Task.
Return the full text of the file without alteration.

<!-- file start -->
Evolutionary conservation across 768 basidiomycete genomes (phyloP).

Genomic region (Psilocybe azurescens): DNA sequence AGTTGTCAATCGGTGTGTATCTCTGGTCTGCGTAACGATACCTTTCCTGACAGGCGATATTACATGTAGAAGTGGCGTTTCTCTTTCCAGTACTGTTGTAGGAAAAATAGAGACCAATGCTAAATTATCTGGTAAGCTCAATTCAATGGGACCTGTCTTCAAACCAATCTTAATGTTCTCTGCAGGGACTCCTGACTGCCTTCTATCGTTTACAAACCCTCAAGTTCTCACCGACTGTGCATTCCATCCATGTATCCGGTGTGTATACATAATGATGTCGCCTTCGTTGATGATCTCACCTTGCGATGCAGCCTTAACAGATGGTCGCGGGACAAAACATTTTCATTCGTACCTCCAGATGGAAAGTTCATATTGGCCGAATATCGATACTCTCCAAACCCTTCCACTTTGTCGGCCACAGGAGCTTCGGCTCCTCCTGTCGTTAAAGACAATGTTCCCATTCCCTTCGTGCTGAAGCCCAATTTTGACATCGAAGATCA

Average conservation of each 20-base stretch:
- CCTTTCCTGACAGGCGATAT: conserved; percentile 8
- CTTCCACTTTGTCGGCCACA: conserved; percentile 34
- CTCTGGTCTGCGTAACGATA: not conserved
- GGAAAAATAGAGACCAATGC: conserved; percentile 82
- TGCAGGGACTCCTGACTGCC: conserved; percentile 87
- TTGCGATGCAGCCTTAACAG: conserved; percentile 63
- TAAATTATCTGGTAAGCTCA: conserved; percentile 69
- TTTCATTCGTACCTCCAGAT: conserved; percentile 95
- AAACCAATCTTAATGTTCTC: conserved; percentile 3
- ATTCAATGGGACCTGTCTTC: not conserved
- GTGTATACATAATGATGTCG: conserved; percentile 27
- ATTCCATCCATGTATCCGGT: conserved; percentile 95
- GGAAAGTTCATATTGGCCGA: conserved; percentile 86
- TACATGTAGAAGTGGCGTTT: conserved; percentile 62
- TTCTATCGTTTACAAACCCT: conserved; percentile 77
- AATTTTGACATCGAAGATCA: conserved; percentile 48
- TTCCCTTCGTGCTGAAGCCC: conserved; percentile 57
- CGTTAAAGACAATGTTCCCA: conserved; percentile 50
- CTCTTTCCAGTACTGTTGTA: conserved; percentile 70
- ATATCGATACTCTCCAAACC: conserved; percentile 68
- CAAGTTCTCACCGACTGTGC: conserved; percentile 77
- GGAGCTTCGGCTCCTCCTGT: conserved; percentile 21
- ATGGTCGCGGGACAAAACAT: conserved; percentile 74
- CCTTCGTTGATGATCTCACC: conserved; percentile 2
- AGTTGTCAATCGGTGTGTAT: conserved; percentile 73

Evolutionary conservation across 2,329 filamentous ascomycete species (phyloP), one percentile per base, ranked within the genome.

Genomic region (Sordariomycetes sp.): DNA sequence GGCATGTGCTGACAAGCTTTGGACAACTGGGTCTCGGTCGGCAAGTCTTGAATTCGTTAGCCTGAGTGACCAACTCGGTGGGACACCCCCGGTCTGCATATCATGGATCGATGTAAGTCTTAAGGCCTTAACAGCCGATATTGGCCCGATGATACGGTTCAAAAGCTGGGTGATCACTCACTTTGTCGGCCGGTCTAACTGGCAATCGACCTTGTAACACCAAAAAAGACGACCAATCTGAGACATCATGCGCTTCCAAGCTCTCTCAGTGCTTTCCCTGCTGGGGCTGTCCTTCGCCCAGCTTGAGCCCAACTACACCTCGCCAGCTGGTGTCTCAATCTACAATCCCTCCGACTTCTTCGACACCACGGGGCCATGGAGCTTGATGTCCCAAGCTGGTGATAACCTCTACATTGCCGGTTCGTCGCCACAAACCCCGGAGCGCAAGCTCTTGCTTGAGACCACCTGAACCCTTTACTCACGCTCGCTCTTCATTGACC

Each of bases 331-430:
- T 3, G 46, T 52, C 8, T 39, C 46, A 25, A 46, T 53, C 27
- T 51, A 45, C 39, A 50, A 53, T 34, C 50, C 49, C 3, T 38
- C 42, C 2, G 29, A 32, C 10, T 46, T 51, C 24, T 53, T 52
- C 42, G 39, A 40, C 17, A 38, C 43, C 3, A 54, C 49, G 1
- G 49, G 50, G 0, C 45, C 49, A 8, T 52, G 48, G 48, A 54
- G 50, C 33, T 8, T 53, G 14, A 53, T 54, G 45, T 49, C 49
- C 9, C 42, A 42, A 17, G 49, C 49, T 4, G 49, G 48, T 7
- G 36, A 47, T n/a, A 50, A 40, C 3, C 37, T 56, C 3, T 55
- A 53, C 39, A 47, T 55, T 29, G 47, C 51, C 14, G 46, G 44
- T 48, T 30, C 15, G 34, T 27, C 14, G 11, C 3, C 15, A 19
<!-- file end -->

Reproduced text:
Evolutionary conservation across 768 basidiomycete genomes (phyloP).

Genomic region (Psilocybe azurescens): DNA sequence AGTTGTCAATCGGTGTGTATCTCTGGTCTGCGTAACGATACCTTTCCTGACAGGCGATATTACATGTAGAAGTGGCGTTTCTCTTTCCAGTACTGTTGTAGGAAAAATAGAGACCAATGCTAAATTATCTGGTAAGCTCAATTCAATGGGACCTGTCTTCAAACCAATCTTAATGTTCTCTGCAGGGACTCCTGACTGCCTTCTATCGTTTACAAACCCTCAAGTTCTCACCGACTGTGCATTCCATCCATGTATCCGGTGTGTATACATAATGATGTCGCCTTCGTTGATGATCTCACCTTGCGATGCAGCCTTAACAGATGGTCGCGGGACAAAACATTTTCATTCGTACCTCCAGATGGAAAGTTCATATTGGCCGAATATCGATACTCTCCAAACCCTTCCACTTTGTCGGCCACAGGAGCTTCGGCTCCTCCTGTCGTTAAAGACAATGTTCCCATTCCCTTCGTGCTGAAGCCCAATTTTGACATCGAAGATCA

Average conservation of each 20-base stretch:
- CCTTTCCTGACAGGCGATAT: conserved; percentile 8
- CTTCCACTTTGTCGGCCACA: conserved; percentile 34
- CTCTGGTCTGCGTAACGATA: not conserved
- GGAAAAATAGAGACCAATGC: conserved; percentile 82
- TGCAGGGACTCCTGACTGCC: conserved; percentile 87
- TTGCGATGCAGCCTTAACAG: conserved; percentile 63
- TAAATTATCTGGTAAGCTCA: conserved; percentile 69
- TTTCATTCGTACCTCCAGAT: conserved; percentile 95
- AAACCAATCTTAATGTTCTC: conserved; percentile 3
- ATTCAATGGGACCTGTCTTC: not conserved
- GTGTATACATAATGATGTCG: conserved; percentile 27
- ATTCCATCCATGTATCCGGT: conserved; percentile 95
- GGAAAGTTCATATTGGCCGA: conserved; percentile 86
- TACATGTAGAAGTGGCGTTT: conserved; percentile 62
- TTCTATCGTTTACAAACCCT: conserved; percentile 77
- AATTTTGACATCGAAGATCA: conserved; percentile 48
- TTCCCTTCGTGCTGAAGCCC: conserved; percentile 57
- CGTTAAAGACAATGTTCCCA: conserved; percentile 50
- CTCTTTCCAGTACTGTTGTA: conserved; percentile 70
- ATATCGATACTCTCCAAACC: conserved; percentile 68
- CAAGTTCTCACCGACTGTGC: conserved; percentile 77
- GGAGCTTCGGCTCCTCCTGT: conserved; percentile 21
- ATGGTCGCGGGACAAAACAT: conserved; percentile 74
- CCTTCGTTGATGATCTCACC: conserved; percentile 2
- AGTTGTCAATCGGTGTGTAT: conserved; percentile 73

Evolutionary conservation across 2,329 filamentous ascomycete species (phyloP), one percentile per base, ranked within the genome.

Genomic region (Sordariomycetes sp.): DNA sequence GGCATGTGCTGACAAGCTTTGGACAACTGGGTCTCGGTCGGCAAGTCTTGAATTCGTTAGCCTGAGTGACCAACTCGGTGGGACACCCCCGGTCTGCATATCATGGATCGATGTAAGTCTTAAGGCCTTAACAGCCGATATTGGCCCGATGATACGGTTCAAAAGCTGGGTGATCACTCACTTTGTCGGCCGGTCTAACTGGCAATCGACCTTGTAACACCAAAAAAGACGACCAATCTGAGACATCATGCGCTTCCAAGCTCTCTCAGTGCTTTCCCTGCTGGGGCTGTCCTTCGCCCAGCTTGAGCCCAACTACACCTCGCCAGCTGGTGTCTCAATCTACAATCCCTCCGACTTCTTCGACACCACGGGGCCATGGAGCTTGATGTCCCAAGCTGGTGATAACCTCTACATTGCCGGTTCGTCGCCACAAACCCCGGAGCGCAAGCTCTTGCTTGAGACCACCTGAACCCTTTACTCACGCTCGCTCTTCATTGACC

Each of bases 331-430:
- T 3, G 46, T 52, C 8, T 39, C 46, A 25, A 46, T 53, C 27
- T 51, A 45, C 39, A 50, A 53, T 34, C 50, C 49, C 3, T 38
- C 42, C 2, G 29, A 32, C 10, T 46, T 51, C 24, T 53, T 52
- C 42, G 39, A 40, C 17, A 38, C 43, C 3, A 54, C 49, G 1
- G 49, G 50, G 0, C 45, C 49, A 8, T 52, G 48, G 48, A 54
- G 50, C 33, T 8, T 53, G 14, A 53, T 54, G 45, T 49, C 49
- C 9, C 42, A 42, A 17, G 49, C 49, T 4, G 49, G 48, T 7
- G 36, A 47, T n/a, A 50, A 40, C 3, C 37, T 56, C 3, T 55
- A 53, C 39, A 47, T 55, T 29, G 47, C 51, C 14, G 46, G 44
- T 48, T 30, C 15, G 34, T 27, C 14, G 11, C 3, C 15, A 19